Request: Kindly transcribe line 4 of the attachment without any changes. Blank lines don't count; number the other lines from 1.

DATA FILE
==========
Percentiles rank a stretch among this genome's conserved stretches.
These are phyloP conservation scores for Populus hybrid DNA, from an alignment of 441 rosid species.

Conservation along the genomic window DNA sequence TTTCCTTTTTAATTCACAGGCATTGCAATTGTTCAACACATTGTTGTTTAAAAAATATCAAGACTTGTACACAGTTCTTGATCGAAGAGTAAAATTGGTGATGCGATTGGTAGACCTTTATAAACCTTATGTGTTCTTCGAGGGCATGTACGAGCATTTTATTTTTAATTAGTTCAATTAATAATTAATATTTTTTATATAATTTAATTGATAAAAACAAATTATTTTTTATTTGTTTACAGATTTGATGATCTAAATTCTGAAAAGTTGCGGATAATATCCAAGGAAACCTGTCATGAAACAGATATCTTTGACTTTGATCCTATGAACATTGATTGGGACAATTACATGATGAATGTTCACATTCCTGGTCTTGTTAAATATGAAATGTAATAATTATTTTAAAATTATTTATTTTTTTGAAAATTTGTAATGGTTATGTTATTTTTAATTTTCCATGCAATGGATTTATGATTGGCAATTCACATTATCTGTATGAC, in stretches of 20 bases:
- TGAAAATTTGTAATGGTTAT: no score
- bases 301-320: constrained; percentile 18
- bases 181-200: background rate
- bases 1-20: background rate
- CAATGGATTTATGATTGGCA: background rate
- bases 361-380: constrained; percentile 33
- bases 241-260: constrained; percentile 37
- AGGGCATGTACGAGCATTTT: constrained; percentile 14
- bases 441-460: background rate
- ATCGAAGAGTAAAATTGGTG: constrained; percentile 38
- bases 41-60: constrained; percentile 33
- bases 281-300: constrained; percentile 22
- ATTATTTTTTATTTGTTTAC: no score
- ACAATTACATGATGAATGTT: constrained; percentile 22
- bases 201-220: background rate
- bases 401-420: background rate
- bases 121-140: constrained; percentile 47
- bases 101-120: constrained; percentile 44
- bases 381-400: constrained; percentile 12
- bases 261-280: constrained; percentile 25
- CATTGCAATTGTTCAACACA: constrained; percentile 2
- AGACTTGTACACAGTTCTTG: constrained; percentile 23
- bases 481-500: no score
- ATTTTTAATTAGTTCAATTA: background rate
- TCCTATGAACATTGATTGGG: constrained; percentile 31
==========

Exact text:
- TGAAAATTTGTAATGGTTAT: no score